3

I'm trying to create my first Chrome browser extension. It should use content scripts to manipulate the DOM on every page of the specified domain. Initially I created a style rule in style.css using only selectors that already existed in the page I was manipulating—this method worked as expected.

I then decided to extend the functionality by adding options, allowing the user to choose from 3 states which relate to 3 different style rules. I added scripts.js to set a class based on the chosen option that I would use as a selector to apply the appropriate style rule. The problem is that now I have to wait for the state to be read from chrome storage before my custom class is applied which means there's a flash of the default styles on the page before my styles take effect.

What method should I use to prevent the delay before my styles load?

manifest.json (partial)

"content_scripts": [
  {
    "js": [ "scripts.js" ],
    "css": [ "style.css" ],
    "matches": [ "https://example.com/*" ]
  }
]

scripts.js

chrome.storage.sync.get("state", function (obj) {
  var elem = document.getElementById('targetId');

  if (obj.state === 'targetState') {
    elem.className += ' myClass';
  }

});

style.css

.myClass {
  /* do something */
}
1

Stylish chrome extension solved this problem using the following steps:

  1. Cache the state in a background page script variable and message it back to the content script which asks for the data on its start.
  2. Optionally send a message to the content script from chrome.webNavigation.onCommitted which occurs before the page started loading, sometimes even before a content script runs so this method is just an additional measure. You can make it the sole method, though, by sending the same message several times using e.g. setInterval in the background page script.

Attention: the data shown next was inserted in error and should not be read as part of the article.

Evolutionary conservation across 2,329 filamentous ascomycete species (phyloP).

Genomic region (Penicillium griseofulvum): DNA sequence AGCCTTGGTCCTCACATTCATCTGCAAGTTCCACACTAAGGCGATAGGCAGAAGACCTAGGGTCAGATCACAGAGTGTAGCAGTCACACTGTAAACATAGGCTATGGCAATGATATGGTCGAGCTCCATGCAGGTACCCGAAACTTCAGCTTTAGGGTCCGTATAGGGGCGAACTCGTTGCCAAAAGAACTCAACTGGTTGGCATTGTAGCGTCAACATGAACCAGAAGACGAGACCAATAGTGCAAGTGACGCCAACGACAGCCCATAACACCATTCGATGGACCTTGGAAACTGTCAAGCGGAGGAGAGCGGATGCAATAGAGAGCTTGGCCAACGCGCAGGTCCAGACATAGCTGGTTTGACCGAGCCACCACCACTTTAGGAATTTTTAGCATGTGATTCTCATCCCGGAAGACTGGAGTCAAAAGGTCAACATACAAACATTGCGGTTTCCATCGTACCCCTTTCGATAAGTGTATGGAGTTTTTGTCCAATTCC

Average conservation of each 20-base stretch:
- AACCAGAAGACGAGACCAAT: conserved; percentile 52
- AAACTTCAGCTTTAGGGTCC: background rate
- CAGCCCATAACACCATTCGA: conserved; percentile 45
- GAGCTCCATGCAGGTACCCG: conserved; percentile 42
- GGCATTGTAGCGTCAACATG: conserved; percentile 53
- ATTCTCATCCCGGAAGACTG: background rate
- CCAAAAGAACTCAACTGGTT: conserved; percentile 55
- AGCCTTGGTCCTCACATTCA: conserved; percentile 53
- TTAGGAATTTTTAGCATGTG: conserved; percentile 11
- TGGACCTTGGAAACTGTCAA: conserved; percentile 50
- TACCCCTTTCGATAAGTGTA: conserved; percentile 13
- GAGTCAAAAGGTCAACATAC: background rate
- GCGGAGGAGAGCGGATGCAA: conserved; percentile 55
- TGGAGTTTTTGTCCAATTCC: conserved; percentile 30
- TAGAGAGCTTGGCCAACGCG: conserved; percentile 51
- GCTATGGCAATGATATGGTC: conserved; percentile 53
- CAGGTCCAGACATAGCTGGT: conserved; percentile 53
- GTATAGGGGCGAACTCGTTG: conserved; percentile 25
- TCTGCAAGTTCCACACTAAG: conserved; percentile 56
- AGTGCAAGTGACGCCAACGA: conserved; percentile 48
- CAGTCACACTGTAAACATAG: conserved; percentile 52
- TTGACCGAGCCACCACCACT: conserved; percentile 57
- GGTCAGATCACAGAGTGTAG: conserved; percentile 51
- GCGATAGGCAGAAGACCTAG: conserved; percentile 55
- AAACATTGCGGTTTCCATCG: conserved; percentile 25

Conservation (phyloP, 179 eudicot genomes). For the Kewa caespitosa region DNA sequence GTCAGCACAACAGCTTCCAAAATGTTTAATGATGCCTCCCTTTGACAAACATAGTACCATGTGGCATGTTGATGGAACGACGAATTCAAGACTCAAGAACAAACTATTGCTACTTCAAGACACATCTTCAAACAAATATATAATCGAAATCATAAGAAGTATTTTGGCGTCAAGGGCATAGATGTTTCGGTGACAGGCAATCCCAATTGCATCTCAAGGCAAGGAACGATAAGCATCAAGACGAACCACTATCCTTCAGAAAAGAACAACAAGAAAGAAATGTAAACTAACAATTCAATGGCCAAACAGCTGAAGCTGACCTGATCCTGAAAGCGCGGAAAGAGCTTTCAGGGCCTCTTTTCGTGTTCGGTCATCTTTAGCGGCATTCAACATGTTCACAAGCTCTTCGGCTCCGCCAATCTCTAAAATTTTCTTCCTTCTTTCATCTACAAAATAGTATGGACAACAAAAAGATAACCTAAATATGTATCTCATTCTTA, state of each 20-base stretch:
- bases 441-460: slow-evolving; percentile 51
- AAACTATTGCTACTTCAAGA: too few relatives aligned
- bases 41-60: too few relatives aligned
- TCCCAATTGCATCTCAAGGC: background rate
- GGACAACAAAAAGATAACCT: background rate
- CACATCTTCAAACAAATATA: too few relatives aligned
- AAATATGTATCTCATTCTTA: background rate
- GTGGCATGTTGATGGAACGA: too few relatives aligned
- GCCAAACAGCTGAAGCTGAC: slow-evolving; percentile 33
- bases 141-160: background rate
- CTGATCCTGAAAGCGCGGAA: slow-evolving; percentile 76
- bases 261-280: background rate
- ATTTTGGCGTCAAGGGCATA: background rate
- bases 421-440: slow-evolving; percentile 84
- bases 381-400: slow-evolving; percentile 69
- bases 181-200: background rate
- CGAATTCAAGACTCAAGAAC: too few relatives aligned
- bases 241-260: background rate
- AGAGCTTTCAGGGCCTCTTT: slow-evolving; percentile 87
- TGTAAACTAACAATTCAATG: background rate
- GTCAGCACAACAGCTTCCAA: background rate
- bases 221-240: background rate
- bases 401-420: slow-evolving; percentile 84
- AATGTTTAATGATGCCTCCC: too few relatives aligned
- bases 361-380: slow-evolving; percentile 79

3. Use a "persistent": true background page. Arguably, it's the only method to avoid FOUC reliably in this communication scenario as non-persistent event pages need some time to load.
  4. Declare the content script to be injected at "document_start".
    When the content script executes the document is empty, no head, no body. At this point Stylish extension, its function being style injection, simply adds a style element directly under <html>.

In your case an additional step is needed:

  1. Use MutationObserver to process the page as it's being loaded (example, performance info).

manifest.json:

"background": {
    "scripts": ["background.js"]
},
"content_scripts": [
    {
        "js": ["contents.js"]
        "matches": ["<all_urls>"],
        "run_at": "document_start",
        "all_frames": true,
    }
],

Content script:

var gotData = false;

chrome.runtime.sendMessage({action: 'whatDo'}, doSomething);

chrome.runtime.onMessage.addListener(function(msg, sender, sendResponse) {
    if (msg.action == 'doSomething') {
        doSomething(msg);
    }
});

function doSomething(msg) {
    if (gotData || !msg || !msg.data)
        return;

    gotData = true;